Ten years ago, as riots swept across London, Pauline Pearce became the voice of a nation.
The then 45-year-old grandmother, jazz singer and community radio presenter was filmed by a Telegraph journalist confronting and shaking her walking stick at looting youths on Clarence Road, Lower Clapton in the east London borough of Hackney.
“She’s working hard to make her business work and then you lot want to go and burn it up, for what?” she yells in the clip. “If we’re fighting for a cause, let’s fight for a f***ing cause – you lot piss me the f*** off, I’m ashamed to be a Hackney person, ‘cause we’re not all gathering together and fighting for a cause, we’re running down Foot Locker and thiefing shoes.”
Christened the “Heroine of Hackney”, Pearce – already an anti-youth violence campaigner whose own son had been stabbed in the past – captured the attention of a country facing riots, which swept through the capital to other cities in the summer of 2011.
On 4 August 2011, police officers had shot and killed a 29-year-old mixed-race man called Mark Duggan in Tottenham, north London. This incident and the ensuing disrespect of his family – for which the police later had to apologise – sparked the biggest wave of civil unrest in Britain for a generation.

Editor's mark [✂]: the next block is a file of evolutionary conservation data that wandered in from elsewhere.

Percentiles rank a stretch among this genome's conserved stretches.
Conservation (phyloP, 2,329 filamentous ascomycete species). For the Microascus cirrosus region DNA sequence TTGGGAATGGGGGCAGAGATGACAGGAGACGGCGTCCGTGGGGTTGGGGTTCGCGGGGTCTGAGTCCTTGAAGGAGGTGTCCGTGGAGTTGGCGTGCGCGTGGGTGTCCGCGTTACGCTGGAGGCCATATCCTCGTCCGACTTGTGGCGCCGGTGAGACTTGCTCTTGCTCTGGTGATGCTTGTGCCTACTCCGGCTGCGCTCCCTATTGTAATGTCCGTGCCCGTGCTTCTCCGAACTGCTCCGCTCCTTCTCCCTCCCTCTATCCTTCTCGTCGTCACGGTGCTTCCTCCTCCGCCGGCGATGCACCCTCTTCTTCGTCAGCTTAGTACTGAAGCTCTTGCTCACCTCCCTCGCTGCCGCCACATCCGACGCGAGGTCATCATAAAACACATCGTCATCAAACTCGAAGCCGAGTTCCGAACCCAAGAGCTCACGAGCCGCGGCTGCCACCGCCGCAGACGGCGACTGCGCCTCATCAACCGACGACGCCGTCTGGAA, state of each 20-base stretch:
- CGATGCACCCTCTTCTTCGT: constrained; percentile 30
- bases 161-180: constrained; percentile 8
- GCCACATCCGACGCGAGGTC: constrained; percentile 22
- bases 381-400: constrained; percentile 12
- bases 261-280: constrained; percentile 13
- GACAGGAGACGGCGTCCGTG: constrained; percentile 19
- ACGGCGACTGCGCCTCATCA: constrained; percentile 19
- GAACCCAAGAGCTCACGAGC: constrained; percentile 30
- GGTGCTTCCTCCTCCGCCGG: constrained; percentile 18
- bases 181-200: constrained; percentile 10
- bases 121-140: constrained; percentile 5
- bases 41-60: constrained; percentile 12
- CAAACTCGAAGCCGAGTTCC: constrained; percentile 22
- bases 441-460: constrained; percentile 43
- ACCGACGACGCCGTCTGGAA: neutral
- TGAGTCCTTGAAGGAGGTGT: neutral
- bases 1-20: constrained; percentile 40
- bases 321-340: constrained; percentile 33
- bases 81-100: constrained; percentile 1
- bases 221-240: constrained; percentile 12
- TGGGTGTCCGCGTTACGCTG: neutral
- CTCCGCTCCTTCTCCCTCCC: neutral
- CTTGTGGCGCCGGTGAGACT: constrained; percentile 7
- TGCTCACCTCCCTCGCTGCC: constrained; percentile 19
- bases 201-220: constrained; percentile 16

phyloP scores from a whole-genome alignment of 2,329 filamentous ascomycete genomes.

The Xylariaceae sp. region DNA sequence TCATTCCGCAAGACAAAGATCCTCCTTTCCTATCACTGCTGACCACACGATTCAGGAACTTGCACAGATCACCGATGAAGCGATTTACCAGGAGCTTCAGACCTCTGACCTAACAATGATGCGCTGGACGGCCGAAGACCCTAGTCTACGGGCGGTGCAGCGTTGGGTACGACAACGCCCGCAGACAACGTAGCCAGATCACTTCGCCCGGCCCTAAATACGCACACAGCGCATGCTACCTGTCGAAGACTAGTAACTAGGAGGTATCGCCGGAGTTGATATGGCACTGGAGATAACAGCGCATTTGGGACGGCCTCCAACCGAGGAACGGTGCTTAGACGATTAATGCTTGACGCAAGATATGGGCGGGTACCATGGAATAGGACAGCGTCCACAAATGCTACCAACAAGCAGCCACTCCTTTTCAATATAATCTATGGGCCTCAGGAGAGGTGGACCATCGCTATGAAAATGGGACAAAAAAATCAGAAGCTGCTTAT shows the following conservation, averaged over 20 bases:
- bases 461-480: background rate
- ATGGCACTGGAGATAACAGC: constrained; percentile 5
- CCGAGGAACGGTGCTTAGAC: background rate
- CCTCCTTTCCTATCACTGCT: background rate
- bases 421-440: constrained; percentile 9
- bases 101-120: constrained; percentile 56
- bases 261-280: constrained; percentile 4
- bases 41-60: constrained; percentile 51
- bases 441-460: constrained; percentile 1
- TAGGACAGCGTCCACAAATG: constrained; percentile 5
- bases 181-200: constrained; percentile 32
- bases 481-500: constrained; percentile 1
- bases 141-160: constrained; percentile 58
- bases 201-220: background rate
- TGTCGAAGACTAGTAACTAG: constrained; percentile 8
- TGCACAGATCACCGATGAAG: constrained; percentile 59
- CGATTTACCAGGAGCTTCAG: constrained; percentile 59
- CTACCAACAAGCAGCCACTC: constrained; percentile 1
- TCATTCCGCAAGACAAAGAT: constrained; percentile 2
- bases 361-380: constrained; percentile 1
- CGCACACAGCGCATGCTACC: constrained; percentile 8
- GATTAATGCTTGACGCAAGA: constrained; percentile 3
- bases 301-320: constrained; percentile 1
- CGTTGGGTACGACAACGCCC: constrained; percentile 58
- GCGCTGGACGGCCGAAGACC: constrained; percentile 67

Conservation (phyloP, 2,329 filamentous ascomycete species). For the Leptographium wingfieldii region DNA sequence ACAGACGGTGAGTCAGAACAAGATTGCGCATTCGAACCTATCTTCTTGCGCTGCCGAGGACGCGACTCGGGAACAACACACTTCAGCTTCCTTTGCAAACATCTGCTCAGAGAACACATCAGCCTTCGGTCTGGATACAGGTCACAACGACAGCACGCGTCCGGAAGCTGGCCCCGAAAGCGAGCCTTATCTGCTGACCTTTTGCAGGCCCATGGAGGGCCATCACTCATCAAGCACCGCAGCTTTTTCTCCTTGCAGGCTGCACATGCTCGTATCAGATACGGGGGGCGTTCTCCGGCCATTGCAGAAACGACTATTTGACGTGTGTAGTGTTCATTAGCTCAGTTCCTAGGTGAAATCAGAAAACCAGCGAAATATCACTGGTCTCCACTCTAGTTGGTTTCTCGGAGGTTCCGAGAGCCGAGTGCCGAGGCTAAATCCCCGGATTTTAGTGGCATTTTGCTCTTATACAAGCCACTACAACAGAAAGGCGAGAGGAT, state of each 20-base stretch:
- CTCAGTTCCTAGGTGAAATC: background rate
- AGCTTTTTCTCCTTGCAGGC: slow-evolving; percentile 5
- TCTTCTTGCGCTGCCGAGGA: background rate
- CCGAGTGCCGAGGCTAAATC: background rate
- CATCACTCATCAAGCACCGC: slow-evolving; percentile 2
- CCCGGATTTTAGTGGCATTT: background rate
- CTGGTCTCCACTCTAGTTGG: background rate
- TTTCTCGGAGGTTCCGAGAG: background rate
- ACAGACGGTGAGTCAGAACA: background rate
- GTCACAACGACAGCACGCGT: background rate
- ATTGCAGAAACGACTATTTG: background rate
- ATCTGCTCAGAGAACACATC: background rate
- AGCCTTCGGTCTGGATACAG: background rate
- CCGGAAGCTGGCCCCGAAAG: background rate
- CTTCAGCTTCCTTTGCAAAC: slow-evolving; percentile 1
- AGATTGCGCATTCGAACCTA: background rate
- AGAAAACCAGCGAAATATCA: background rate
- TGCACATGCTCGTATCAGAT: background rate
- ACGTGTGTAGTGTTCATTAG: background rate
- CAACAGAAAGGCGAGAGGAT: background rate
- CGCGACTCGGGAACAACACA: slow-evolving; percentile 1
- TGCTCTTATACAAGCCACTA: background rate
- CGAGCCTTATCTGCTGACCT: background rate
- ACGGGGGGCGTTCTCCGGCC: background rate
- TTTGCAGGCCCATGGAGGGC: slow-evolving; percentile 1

Still a Hackney resident, Pearce, now 55, remembers the “madness, mayhem and chaos” of that night she confronted the rioters, and seeing “the state of the streets”. Today, she feels there has been “no progress” in improving the lives of young people in Hackney. “In the ten years that have happened since, they still haven’t got it right,” she says of the government.
The most comprehensive body of research into the events of that summer, Reading the Riots, by the Guardian and LSE, gathered testimonies from 270 people involved in the disorder across London and in Birmingham, Manchester, Salford, Nottingham and Liverpool.
This research found that there was widespread anger and frustration at people’s everyday treatment at the hands of the police, that the rioters were generally poorer than the national average, and identified other grievances, such as the rise of tuition fees, closure of youth services and scrapping of the education maintenance allowance in 2010.